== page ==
October 25, 2013
Patient case takes health care students on an interprofessional learning journey
The patient case begins with a referral from a dentist:
Patient “Gregory” is a 31-year-old male seen in the UW Dental Urgent Care Clinic for tooth pain in a tooth that has obvious decay. We were unable to provide dental treatment to “Gregory” today due to his elevated blood pressure. He was prescribed Amoxicillin for an abscess and asked to return once his hypertension is controlled. Please evaluate Gregory for hypertension. We will provide the necessary dental treatment after his blood pressure has been reduced.
Teams of health sciences students huddled to plan the course of care for Gregory.
The exercise, titled Providing Care across Settings, was the second in the new Foundations of Interprofessional Practice curriculum, a seven-session, year-long series. Students from across the health professions schools work together in the same teams solving real health challenges. The curriculum is part of the Interprofessional Education Initiative: Vision for a Collaborative Future, launched last year by the UW Board of Health Sciences Deans. The initiative promotes progressive integration of collaborative learning across the UW’s six health sciences schools —dentistry, medicine, nursing, pharmacy, public health and social work. (Read about the first session in UW Today.)
In the second session, held Oct. 10, nearly 600 health sciences students and some 50 faculty members participated in the “Gregory” exercise, in locations across the UW campus. The exercise helped students communicate and practice as a team in guiding the patient to appropriate healthcare professionals. The goal: provide safe, timely, efficient, effective and equitable care.
Jennifer Danielson, assistant professor of pharmacy, led the interdisciplinary team developing the case. Other case development team members included Kimberly Huggins, affiliate instructor of oral medicine in the School of Dentistry; Megan Moore, assistant professor of social work; Elizabeth Kaplan, attending physician in medicine; Karen McDonough, associate professor of medicine; and Brenda Zierler, professor of biobehavioral nursing and health systems in the School of Nursing.
“This was the first time we’ve developed such a case with both the dental and social work faculty–a groundbreaking project for health sciences at UW,” Danielson said. “We purposefully highlighted the expertise of dentists, social workers, pharmacists, nurses, and dietitians in this exercise so that everyone could ‘see themselves’.
Together, student groups representing diverse health disciplines discussed Gregory’s medical, socioeconomic and psychosocial history.
Gregory is unemployed and doesn’t know the date of his last physical exam. He rates his health as fair and his oral health as poor. He eats lots of fast foods. His family has no history of hypertension. He does have a history of drug use (meth, but has been clean for the past two years.) He has smoked 5 to 10 cigarettes per day for a decade.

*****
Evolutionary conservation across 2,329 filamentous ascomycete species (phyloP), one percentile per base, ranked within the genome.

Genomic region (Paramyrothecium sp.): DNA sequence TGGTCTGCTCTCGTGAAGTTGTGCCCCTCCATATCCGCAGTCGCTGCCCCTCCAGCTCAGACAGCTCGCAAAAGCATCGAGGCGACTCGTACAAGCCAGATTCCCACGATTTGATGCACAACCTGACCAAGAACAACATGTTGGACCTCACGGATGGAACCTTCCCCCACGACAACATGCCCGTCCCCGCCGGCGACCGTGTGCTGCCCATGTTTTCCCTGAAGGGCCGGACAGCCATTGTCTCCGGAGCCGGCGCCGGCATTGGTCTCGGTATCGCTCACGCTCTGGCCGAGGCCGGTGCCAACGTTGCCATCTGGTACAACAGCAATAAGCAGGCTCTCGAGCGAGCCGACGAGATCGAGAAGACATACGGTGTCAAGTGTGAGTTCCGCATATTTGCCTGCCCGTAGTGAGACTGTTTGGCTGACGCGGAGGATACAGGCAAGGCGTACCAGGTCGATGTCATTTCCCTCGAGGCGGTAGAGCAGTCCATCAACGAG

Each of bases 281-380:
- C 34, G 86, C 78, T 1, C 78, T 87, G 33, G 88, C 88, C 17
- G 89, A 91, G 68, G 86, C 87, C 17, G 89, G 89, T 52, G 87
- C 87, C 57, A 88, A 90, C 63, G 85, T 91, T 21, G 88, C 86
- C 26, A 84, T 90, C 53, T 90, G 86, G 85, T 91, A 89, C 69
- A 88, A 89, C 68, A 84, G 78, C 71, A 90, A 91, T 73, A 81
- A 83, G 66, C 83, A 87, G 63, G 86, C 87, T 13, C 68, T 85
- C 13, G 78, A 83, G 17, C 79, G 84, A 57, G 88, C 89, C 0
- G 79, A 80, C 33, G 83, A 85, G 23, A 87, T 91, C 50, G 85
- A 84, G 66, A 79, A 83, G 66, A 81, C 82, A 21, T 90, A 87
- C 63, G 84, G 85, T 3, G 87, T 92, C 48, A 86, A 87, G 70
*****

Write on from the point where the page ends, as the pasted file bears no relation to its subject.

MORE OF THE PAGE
One group of students determined that Gregory needed many services and designated the most appropriate healthcare professionals to handle care:
- Thorough physical exam (physician, physician assistant, nurse)
- Hypertension control (physician, physician assistant, pharmacist)
- A primary care medical home, with dental care included (physician, dentist, physician assistant, pharmacist, nurse, social worker)
- Full dental work-up with X-rays (dentist)
- Smoking cessation (dentist, physician , physician assistant, nurse, pharmacist, social worker, hotline)
- Toxicology screening to stay sober (physician, physician assistant)
- Stability evaluation for housing, employment, insurance, drug use (social worker)
- A more thorough social history (dentist, physician, physician assistant, pharmacist, nurse, registered dietician, social worker)
- Patient education (all health care professionals)
- Dietary counseling (registered dietician)
In the scenario, Gregory missed his follow-up appointment and did not pick up his medications. The teams tried to understand why this occurred.
The groups also discussed possible barriers to Gregory’s healthcare: unemployment, drug use, and lack of money, transportation, and understanding of his disease.
Danielson queried the class, “In dealing with barriers, Who else can help?”
Students piped up: “A social worker could help the patient explore affordable health care coverage resources and transportation options.”
“Gregory needs education about the medication, side-effects and how to minimize the side effects. We need to talk to him about his long-term quality of life.”
A dental student summarized her team’s conclusion:
“If the hypertension is resolved or controlled, the patient would return to the dentist for follow-up and be treated as a normal patient. Otherwise, the dentist would need a medical consult if the hypertension remains high.”
Gregory’s case was officially closed, but the interprofessional teamwork had formally begun.